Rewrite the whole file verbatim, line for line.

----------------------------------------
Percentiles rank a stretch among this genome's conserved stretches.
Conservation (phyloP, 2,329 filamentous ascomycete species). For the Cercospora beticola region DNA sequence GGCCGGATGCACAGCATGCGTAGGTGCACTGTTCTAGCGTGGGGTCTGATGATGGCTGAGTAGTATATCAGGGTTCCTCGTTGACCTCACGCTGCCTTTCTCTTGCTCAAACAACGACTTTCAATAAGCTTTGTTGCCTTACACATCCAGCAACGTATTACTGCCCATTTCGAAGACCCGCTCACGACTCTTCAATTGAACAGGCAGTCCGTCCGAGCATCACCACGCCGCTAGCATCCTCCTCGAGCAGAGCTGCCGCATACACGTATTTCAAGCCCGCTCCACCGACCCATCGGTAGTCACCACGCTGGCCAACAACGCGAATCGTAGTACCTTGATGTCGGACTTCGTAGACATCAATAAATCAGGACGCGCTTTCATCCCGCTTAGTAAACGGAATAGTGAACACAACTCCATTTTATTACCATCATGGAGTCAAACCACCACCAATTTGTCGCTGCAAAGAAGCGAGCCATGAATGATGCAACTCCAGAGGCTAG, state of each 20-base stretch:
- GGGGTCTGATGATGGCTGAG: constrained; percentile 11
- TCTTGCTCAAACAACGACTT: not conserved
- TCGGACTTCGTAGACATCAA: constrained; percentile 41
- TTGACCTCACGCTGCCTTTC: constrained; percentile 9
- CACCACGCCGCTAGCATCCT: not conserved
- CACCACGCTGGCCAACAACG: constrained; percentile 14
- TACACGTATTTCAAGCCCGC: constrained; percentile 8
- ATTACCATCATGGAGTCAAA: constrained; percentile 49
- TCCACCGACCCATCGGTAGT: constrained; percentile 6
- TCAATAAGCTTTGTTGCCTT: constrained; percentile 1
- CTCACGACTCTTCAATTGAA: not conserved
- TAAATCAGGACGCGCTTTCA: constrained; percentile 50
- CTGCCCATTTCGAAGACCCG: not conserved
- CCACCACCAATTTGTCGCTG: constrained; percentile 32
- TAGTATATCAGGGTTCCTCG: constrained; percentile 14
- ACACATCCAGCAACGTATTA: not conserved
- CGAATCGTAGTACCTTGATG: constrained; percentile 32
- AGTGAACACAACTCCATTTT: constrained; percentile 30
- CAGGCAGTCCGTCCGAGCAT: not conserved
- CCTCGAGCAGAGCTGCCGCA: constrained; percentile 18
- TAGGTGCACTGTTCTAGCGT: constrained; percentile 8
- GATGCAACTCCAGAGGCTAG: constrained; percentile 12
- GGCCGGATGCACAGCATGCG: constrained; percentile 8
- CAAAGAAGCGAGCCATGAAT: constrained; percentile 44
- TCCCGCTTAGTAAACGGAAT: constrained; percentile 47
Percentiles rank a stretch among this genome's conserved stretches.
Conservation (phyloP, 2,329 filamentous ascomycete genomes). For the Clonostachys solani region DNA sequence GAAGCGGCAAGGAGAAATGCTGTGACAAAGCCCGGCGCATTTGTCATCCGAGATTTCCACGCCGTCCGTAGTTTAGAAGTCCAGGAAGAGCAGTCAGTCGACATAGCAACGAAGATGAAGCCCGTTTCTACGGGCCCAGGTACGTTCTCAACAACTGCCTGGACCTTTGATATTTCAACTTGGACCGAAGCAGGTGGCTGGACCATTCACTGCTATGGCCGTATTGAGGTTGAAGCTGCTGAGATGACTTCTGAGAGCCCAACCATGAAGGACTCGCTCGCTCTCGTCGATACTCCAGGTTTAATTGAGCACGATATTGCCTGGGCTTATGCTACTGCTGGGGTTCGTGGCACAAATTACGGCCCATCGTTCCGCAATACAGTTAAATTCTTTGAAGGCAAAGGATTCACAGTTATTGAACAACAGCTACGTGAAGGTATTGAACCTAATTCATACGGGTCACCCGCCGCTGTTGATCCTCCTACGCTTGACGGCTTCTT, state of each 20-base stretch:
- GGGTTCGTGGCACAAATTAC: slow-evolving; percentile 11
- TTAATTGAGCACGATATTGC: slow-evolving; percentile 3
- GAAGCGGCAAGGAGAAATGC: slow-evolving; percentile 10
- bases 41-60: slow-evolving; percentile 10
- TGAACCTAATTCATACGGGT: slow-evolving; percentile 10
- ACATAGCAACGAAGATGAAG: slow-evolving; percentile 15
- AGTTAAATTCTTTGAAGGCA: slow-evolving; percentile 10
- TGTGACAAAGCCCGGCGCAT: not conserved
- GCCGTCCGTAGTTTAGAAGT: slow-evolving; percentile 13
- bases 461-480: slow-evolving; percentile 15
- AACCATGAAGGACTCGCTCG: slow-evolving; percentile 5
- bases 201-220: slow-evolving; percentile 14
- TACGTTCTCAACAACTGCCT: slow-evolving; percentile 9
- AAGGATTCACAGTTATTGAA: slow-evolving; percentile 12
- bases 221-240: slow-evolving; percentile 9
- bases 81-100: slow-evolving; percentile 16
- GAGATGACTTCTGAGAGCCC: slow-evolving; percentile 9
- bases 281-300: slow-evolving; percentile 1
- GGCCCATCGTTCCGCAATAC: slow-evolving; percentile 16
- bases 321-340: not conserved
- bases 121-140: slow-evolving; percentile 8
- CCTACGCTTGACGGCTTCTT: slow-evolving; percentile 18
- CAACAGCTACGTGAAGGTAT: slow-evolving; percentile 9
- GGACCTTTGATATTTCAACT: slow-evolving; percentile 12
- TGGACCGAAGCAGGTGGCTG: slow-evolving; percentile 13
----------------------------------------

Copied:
Percentiles rank a stretch among this genome's conserved stretches.
Conservation (phyloP, 2,329 filamentous ascomycete species). For the Cercospora beticola region DNA sequence GGCCGGATGCACAGCATGCGTAGGTGCACTGTTCTAGCGTGGGGTCTGATGATGGCTGAGTAGTATATCAGGGTTCCTCGTTGACCTCACGCTGCCTTTCTCTTGCTCAAACAACGACTTTCAATAAGCTTTGTTGCCTTACACATCCAGCAACGTATTACTGCCCATTTCGAAGACCCGCTCACGACTCTTCAATTGAACAGGCAGTCCGTCCGAGCATCACCACGCCGCTAGCATCCTCCTCGAGCAGAGCTGCCGCATACACGTATTTCAAGCCCGCTCCACCGACCCATCGGTAGTCACCACGCTGGCCAACAACGCGAATCGTAGTACCTTGATGTCGGACTTCGTAGACATCAATAAATCAGGACGCGCTTTCATCCCGCTTAGTAAACGGAATAGTGAACACAACTCCATTTTATTACCATCATGGAGTCAAACCACCACCAATTTGTCGCTGCAAAGAAGCGAGCCATGAATGATGCAACTCCAGAGGCTAG, state of each 20-base stretch:
- GGGGTCTGATGATGGCTGAG: constrained; percentile 11
- TCTTGCTCAAACAACGACTT: not conserved
- TCGGACTTCGTAGACATCAA: constrained; percentile 41
- TTGACCTCACGCTGCCTTTC: constrained; percentile 9
- CACCACGCCGCTAGCATCCT: not conserved
- CACCACGCTGGCCAACAACG: constrained; percentile 14
- TACACGTATTTCAAGCCCGC: constrained; percentile 8
- ATTACCATCATGGAGTCAAA: constrained; percentile 49
- TCCACCGACCCATCGGTAGT: constrained; percentile 6
- TCAATAAGCTTTGTTGCCTT: constrained; percentile 1
- CTCACGACTCTTCAATTGAA: not conserved
- TAAATCAGGACGCGCTTTCA: constrained; percentile 50
- CTGCCCATTTCGAAGACCCG: not conserved
- CCACCACCAATTTGTCGCTG: constrained; percentile 32
- TAGTATATCAGGGTTCCTCG: constrained; percentile 14
- ACACATCCAGCAACGTATTA: not conserved
- CGAATCGTAGTACCTTGATG: constrained; percentile 32
- AGTGAACACAACTCCATTTT: constrained; percentile 30
- CAGGCAGTCCGTCCGAGCAT: not conserved
- CCTCGAGCAGAGCTGCCGCA: constrained; percentile 18
- TAGGTGCACTGTTCTAGCGT: constrained; percentile 8
- GATGCAACTCCAGAGGCTAG: constrained; percentile 12
- GGCCGGATGCACAGCATGCG: constrained; percentile 8
- CAAAGAAGCGAGCCATGAAT: constrained; percentile 44
- TCCCGCTTAGTAAACGGAAT: constrained; percentile 47
Percentiles rank a stretch among this genome's conserved stretches.
Conservation (phyloP, 2,329 filamentous ascomycete genomes). For the Clonostachys solani region DNA sequence GAAGCGGCAAGGAGAAATGCTGTGACAAAGCCCGGCGCATTTGTCATCCGAGATTTCCACGCCGTCCGTAGTTTAGAAGTCCAGGAAGAGCAGTCAGTCGACATAGCAACGAAGATGAAGCCCGTTTCTACGGGCCCAGGTACGTTCTCAACAACTGCCTGGACCTTTGATATTTCAACTTGGACCGAAGCAGGTGGCTGGACCATTCACTGCTATGGCCGTATTGAGGTTGAAGCTGCTGAGATGACTTCTGAGAGCCCAACCATGAAGGACTCGCTCGCTCTCGTCGATACTCCAGGTTTAATTGAGCACGATATTGCCTGGGCTTATGCTACTGCTGGGGTTCGTGGCACAAATTACGGCCCATCGTTCCGCAATACAGTTAAATTCTTTGAAGGCAAAGGATTCACAGTTATTGAACAACAGCTACGTGAAGGTATTGAACCTAATTCATACGGGTCACCCGCCGCTGTTGATCCTCCTACGCTTGACGGCTTCTT, state of each 20-base stretch:
- GGGTTCGTGGCACAAATTAC: slow-evolving; percentile 11
- TTAATTGAGCACGATATTGC: slow-evolving; percentile 3
- GAAGCGGCAAGGAGAAATGC: slow-evolving; percentile 10
- bases 41-60: slow-evolving; percentile 10
- TGAACCTAATTCATACGGGT: slow-evolving; percentile 10
- ACATAGCAACGAAGATGAAG: slow-evolving; percentile 15
- AGTTAAATTCTTTGAAGGCA: slow-evolving; percentile 10
- TGTGACAAAGCCCGGCGCAT: not conserved
- GCCGTCCGTAGTTTAGAAGT: slow-evolving; percentile 13
- bases 461-480: slow-evolving; percentile 15
- AACCATGAAGGACTCGCTCG: slow-evolving; percentile 5
- bases 201-220: slow-evolving; percentile 14
- TACGTTCTCAACAACTGCCT: slow-evolving; percentile 9
- AAGGATTCACAGTTATTGAA: slow-evolving; percentile 12
- bases 221-240: slow-evolving; percentile 9
- bases 81-100: slow-evolving; percentile 16
- GAGATGACTTCTGAGAGCCC: slow-evolving; percentile 9
- bases 281-300: slow-evolving; percentile 1
- GGCCCATCGTTCCGCAATAC: slow-evolving; percentile 16
- bases 321-340: not conserved
- bases 121-140: slow-evolving; percentile 8
- CCTACGCTTGACGGCTTCTT: slow-evolving; percentile 18
- CAACAGCTACGTGAAGGTAT: slow-evolving; percentile 9
- GGACCTTTGATATTTCAACT: slow-evolving; percentile 12
- TGGACCGAAGCAGGTGGCTG: slow-evolving; percentile 13